Daily health complaints

Daily health complaints were assessed with the frequency of ten psychosomatic symptoms (headache, neck and shoulder pain, lower back pain, stomach aches, tension and nervousness, irritability or outbursts of anger, trouble falling asleep or waking at night, feeling tired or weak, feeling dizzy, trembling of hands) experienced daily over the past 6 months [35]. Answers were provided on a 4-point fully labeled Likert scale. Students with severe health complaints nearly every day were classified as “No symptoms,” “One symptom,” and “Two or more.”

Long-term illness

Long-term illness was assessed with two “Yes/No” questions. The students were asked whether they had a long-term illness or disability and whether they regularly used medicine prescribed by a doctor. The answers were categorized into a single variable: “No long-term illness,” “Long-term illness,” and “Medicine prescribed.”

Self-rated health

Students’ subjective evaluation of their health was assessed with a single question [36]. The answers were provided on a 5-point Likert scale. The self-rated health scale was dichotomized comparing students who answered “Good” to those who answered “Average or poor.”

Missing values and change from grade 7 to grade 9

To report analyses that are as representative as possible, we have filled missing values in the health factors using the second or previous measurement (21–149 missing values were replaced, respectively). To assess the within-person change in health from grade 7 to grade 9, we calculated for each of the health factors a difference score [37]. The resulting variables contrasted students who remained stable with those whose health improved or worsened over time (for frequencies, see Additional file 1: Table S1).

Background variables

Sociodemographic background

We used students’ gender to account for potential differences between “Girls” and “Boys.” We further used parental employment (“Both parents working” versus “Other”), parental education (“Low” versus “High,” that is at least one parent being highly educated with matriculation examination or university degree), immigrant background (Finnish−/Swedish-speaking “Natives” were compared to “Immigrants,” who had moved to Finland and/or had at least one parent who was born abroad), and family structure (“Nuclear family” versus “Other”) as control variables. Although already 11-year-olds were found to provide valid and detailed information about their parents’ economic activity and occupation [38], we gave preference to students’ answers to their sociodemographic background provided in the 9th grade. Only in the case of missing data, answers provided by the students in the 7th grade were used.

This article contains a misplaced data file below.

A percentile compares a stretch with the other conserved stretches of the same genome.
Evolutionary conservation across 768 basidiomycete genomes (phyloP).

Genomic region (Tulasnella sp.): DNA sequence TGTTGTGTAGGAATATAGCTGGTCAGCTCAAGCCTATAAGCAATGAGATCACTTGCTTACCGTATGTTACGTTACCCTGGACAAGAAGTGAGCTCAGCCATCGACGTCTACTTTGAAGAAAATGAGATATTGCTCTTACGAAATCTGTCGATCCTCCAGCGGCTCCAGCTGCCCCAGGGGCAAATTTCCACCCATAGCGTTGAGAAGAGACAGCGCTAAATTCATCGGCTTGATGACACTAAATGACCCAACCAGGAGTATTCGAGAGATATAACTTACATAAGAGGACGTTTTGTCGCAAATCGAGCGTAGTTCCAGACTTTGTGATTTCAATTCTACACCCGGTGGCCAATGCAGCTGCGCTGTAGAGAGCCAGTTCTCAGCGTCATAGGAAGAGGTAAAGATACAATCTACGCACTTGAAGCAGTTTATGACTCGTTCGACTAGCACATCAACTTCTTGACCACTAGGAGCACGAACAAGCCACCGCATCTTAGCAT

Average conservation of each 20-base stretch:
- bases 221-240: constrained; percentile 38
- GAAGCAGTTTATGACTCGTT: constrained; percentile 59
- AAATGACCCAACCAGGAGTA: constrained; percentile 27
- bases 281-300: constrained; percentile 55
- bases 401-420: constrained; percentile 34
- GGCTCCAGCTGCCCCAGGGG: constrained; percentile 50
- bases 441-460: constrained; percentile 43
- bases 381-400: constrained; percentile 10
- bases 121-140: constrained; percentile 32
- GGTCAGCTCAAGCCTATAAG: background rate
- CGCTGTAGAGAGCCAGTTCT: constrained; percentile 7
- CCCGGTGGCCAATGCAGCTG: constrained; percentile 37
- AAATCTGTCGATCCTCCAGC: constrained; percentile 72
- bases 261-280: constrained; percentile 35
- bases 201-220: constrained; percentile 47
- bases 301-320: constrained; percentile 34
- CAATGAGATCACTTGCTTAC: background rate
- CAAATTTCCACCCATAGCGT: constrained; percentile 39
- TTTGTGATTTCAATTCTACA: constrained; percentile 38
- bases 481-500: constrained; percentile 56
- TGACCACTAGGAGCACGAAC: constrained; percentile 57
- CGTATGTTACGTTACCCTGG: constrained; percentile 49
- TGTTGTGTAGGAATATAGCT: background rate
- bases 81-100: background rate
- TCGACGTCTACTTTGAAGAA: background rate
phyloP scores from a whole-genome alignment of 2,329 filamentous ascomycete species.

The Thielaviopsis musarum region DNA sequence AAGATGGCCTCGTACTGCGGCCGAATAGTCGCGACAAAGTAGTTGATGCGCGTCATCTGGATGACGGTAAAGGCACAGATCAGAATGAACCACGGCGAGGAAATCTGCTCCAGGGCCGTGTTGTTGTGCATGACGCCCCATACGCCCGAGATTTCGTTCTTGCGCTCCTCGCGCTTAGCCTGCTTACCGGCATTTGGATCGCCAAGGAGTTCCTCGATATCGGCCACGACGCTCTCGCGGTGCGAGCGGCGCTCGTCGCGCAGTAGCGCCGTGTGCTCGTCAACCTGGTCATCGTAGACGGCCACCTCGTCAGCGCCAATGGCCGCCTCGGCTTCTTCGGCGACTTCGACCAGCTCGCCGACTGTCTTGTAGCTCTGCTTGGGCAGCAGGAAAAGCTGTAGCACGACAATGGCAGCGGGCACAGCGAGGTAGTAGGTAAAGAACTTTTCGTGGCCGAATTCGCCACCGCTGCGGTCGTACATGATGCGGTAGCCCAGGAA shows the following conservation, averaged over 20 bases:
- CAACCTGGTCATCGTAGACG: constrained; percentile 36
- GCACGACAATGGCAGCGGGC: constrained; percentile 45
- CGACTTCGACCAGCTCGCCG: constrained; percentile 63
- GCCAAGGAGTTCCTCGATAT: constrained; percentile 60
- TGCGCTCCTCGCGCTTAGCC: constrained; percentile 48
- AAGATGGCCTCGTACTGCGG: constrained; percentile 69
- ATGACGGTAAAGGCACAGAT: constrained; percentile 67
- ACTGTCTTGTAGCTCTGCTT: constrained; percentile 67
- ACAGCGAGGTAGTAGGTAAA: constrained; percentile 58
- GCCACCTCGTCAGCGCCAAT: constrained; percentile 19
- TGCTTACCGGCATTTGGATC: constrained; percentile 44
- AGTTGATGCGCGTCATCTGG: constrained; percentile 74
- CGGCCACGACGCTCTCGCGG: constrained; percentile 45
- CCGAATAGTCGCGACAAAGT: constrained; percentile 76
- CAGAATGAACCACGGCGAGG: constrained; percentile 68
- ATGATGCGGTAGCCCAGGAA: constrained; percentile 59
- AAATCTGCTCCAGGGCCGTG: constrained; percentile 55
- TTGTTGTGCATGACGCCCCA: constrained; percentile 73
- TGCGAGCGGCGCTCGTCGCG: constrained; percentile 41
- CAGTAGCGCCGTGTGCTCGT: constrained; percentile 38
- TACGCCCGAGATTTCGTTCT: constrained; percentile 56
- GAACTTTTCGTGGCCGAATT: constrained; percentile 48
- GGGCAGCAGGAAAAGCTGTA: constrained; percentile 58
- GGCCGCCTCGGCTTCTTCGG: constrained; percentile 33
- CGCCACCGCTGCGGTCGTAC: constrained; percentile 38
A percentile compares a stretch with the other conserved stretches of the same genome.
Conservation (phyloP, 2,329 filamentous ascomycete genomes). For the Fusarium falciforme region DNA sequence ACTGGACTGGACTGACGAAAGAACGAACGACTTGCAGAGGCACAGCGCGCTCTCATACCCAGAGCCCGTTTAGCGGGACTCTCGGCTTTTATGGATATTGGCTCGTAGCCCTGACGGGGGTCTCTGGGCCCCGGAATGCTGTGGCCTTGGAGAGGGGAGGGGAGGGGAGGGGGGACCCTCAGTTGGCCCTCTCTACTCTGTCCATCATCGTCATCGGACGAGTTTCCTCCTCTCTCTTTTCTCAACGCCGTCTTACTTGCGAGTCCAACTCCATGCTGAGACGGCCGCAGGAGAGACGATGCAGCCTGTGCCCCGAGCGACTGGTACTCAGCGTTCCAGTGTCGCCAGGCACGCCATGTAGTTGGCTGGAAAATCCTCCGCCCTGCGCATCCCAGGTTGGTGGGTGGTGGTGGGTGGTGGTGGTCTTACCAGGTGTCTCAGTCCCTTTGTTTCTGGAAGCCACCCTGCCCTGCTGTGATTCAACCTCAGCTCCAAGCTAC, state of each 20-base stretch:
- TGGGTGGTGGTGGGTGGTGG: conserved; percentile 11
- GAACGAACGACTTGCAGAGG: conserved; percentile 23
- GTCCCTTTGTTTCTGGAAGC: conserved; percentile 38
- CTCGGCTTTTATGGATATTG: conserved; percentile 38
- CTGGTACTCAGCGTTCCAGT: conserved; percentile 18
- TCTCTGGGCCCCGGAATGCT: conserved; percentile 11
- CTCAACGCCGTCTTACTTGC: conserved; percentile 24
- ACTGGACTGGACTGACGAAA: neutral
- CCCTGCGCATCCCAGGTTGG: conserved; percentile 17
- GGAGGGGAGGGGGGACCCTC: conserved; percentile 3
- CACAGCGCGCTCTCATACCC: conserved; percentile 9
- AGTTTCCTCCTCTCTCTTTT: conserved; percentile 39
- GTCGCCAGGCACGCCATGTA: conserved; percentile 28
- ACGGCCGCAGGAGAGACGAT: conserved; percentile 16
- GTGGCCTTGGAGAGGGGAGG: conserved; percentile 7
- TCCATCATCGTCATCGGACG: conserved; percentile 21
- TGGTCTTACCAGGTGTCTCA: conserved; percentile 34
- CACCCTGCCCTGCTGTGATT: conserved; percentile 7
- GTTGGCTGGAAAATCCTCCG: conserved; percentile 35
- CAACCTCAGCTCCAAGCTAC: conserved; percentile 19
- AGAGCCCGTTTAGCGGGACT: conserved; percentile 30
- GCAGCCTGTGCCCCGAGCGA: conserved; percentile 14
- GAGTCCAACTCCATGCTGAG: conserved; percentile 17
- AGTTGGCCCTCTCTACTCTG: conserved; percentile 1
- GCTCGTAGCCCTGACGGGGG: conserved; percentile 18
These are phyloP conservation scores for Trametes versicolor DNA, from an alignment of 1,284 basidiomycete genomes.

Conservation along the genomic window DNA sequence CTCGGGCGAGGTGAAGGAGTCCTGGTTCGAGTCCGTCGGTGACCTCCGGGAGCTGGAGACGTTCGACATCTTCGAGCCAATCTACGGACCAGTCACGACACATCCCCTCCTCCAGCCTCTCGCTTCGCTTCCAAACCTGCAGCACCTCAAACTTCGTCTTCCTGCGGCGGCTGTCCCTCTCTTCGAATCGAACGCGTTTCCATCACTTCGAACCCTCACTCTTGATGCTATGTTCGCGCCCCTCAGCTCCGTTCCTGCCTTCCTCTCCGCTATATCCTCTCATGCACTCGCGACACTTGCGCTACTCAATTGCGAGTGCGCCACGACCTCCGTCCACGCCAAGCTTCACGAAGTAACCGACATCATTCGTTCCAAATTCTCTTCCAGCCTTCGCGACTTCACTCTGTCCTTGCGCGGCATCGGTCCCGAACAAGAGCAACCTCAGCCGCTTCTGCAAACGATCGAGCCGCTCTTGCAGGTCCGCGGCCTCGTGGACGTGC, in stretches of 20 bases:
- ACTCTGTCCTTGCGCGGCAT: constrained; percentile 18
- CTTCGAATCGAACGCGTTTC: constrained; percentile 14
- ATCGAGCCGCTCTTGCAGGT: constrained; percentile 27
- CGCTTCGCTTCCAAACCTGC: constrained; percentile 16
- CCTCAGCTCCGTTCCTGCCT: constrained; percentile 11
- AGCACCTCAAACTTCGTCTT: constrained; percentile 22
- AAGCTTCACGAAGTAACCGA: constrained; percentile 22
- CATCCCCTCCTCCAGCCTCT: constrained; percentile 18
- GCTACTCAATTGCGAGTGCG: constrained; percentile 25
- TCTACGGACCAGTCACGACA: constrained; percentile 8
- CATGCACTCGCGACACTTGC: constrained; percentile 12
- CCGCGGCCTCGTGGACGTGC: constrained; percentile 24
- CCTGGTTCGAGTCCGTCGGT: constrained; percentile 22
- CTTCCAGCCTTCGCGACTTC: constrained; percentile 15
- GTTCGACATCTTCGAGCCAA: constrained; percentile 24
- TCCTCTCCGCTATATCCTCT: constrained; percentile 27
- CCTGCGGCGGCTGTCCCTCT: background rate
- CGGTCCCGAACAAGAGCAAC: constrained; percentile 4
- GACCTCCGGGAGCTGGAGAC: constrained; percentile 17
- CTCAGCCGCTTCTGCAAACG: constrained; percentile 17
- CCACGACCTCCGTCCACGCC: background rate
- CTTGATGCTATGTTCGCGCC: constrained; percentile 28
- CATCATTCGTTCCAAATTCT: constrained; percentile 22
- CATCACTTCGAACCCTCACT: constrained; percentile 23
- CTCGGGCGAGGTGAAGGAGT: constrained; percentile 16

Academic achievement

In the Finnish education system, students both apply to the upper secondary education and are accordingly sorted into educational tracks mostly by their grade point average – GPA – which results from performance in different study subjects graded by the subject teachers. Grades from the school leaving certificate (from 9th grade) are also included in the Joint Application Registry. The GPA of each student was calculated based on his/her grade in mother tongue, foreign language, mathematics, and science (averaging grades in biology, geography, physics, and chemistry). Academic achievement (GPA) was categorized as “High” (9–10 (excellent) points), “Medium” (7.5–8.5 points), and “Low” (4 (fail) - 7 points).

Analytical strategy

Multilevel multinomial logistic regression analyses with random effects were estimated with generalized structural equation modeling using Stata Version 15. First, we calculated the variance in educational aspirations attributable to differences between schools which the students attended in the 7th grade. Second, we regressed students’ choices between the educational tracks on their health in the 7th grade (12–13 year-olds) and repeated this analysis with students’ health in the 9th grade (15–16 year-olds). Third, we controlled for the sociodemographic background of the students. Fourth, students’ academic achievement was entered into the models. Finally, we looked at within-person changes in health factors over time. Students’ health factors in the 7th grade were included in this analysis to account for starting levels and potential ceiling effects. The results of this analysis of within-person change, however, should not be interpreted as fixed effects estimates because our outcome variable educational aspirations did not change over time [39]. In all models, we controlled for gender differences. The model parameters were presented as odds ratios (OR) with 95% confidence intervals (CI). Akaike (AIC) and Bayesian (BIC) information criteria were reported for comparing the fit of the models to the data. Interaction effects between gender and health factors were not significant (results not shown).